Title

Behind at the Starting Line: Poverty Among Hispanic Infants

Keywords

public policy, population growth, immigration

Abstract

Hispanics are driving U.S. population growth. Representing just 16 percent of the U.S. population in 2010, Hispanics accounted for the majority of U.S. population growth over the past decade. The current emphasis on immigration in public discourse and policy reflects the commonplace assumption that Hispanic population growth is driven largely by new immigration. Yet, most Hispanic growth today is due to Hispanic births, not immigration. Fertility represents a large second-order effect of past and current immigration. The often unappreciated impact of U.S.-born Hispanic infants on population growth raises an important policy question: Do Hispanic infants start life's race behind the starting line, poor and disadvantaged?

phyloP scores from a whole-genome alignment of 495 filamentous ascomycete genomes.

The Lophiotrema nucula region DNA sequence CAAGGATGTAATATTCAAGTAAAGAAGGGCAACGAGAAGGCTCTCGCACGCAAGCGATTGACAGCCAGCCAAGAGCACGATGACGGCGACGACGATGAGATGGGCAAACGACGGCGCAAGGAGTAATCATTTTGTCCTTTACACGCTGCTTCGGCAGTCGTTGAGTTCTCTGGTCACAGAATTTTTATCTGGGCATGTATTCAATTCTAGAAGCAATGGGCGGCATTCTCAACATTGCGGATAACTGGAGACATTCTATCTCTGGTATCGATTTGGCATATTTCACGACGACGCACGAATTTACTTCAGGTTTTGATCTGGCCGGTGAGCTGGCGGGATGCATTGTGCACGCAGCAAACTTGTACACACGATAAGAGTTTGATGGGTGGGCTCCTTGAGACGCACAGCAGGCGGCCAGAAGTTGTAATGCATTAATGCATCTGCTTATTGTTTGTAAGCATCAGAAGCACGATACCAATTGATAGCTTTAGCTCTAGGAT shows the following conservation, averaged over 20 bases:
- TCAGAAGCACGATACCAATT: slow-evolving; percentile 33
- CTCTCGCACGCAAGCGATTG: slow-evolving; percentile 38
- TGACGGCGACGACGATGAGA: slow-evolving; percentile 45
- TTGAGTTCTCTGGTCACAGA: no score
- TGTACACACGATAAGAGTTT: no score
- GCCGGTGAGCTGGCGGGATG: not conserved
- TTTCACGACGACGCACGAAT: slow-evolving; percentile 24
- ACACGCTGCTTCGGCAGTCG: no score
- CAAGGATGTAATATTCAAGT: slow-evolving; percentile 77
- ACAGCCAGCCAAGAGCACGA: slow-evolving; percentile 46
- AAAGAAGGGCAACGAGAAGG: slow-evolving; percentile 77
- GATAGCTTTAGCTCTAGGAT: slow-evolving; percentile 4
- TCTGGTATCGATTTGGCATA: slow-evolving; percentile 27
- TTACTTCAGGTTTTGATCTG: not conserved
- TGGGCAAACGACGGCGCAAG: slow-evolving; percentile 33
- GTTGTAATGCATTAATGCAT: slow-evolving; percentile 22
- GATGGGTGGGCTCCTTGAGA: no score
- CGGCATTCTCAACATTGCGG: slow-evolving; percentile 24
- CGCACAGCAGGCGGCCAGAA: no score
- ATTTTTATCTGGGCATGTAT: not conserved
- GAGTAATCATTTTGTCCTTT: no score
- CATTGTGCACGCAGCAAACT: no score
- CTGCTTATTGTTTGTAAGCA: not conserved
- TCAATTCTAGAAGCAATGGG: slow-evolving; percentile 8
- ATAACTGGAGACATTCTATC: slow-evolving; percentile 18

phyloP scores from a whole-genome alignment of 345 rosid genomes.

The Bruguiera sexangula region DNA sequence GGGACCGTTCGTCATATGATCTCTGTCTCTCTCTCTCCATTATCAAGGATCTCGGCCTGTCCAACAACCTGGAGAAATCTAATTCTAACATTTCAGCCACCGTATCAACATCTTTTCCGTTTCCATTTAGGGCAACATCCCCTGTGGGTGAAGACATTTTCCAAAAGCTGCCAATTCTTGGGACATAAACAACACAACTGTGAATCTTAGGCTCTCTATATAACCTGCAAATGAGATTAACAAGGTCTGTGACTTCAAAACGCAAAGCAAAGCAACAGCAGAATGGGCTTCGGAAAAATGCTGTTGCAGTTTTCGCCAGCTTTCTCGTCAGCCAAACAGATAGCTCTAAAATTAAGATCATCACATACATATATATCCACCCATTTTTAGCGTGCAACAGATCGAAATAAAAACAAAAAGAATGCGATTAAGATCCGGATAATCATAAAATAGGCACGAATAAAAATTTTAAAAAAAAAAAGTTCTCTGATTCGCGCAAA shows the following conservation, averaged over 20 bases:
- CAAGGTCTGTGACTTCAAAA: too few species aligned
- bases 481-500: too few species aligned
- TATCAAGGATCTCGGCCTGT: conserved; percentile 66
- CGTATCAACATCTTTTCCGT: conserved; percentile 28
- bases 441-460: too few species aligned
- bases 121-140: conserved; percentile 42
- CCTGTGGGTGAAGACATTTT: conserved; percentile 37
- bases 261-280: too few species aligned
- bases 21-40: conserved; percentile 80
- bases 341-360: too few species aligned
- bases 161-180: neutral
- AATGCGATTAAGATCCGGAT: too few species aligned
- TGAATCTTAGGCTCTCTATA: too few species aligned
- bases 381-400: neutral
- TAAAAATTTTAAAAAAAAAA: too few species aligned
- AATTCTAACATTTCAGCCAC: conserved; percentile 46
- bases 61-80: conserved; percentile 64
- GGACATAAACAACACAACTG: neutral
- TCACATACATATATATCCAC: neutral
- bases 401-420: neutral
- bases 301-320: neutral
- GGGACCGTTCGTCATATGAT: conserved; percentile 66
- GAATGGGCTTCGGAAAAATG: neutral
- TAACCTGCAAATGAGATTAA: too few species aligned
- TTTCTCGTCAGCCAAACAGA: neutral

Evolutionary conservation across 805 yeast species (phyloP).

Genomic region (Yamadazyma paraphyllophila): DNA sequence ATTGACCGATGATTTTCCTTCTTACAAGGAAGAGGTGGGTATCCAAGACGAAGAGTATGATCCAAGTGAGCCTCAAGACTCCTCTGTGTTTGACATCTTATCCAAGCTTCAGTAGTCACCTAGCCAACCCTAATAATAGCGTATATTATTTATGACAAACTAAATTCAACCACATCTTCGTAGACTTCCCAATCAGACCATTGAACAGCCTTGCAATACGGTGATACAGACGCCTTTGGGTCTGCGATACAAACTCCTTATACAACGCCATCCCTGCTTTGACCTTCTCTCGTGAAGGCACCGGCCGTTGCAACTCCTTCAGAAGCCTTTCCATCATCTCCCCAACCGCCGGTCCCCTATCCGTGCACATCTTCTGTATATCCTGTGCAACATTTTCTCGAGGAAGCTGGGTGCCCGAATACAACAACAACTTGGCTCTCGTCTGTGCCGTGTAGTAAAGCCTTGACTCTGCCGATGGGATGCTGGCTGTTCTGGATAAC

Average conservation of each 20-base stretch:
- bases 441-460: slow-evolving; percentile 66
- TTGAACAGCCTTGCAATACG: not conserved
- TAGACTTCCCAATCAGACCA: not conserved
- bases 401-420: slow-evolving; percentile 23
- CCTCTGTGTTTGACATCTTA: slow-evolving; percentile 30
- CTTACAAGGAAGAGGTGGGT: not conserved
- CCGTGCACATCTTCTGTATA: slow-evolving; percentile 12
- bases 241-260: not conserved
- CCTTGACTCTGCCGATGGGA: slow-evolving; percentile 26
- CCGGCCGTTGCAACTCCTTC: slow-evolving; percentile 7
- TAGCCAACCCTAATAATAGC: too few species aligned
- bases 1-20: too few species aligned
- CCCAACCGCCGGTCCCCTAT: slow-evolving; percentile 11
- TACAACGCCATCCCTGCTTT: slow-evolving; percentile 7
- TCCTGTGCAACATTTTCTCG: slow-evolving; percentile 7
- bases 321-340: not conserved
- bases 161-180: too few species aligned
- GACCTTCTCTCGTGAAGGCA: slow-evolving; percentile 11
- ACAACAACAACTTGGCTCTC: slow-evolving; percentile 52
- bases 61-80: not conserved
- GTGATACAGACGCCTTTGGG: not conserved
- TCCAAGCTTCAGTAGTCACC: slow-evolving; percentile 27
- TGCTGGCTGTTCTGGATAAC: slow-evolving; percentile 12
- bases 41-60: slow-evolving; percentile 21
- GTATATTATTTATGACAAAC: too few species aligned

Original Publication Citation

Lichter, Daniel T., Scott R. Sanders, and Kenneth M. Johnson. “Behind at the Starting Line: Poverty Among Hispanic Infants”. The Carsey School of Public Policy at the Scholars’ Repository. Paper 251. 2015.

Document Type

Report

Publication Date

2015-08-12

Publisher

The Carsey School of Public Policy Scholars Repository

Language

English

College

Family, Home, and Social Sciences

Department

Sociology

University Standing at Time of Publication

Associate Professor

Share

COinS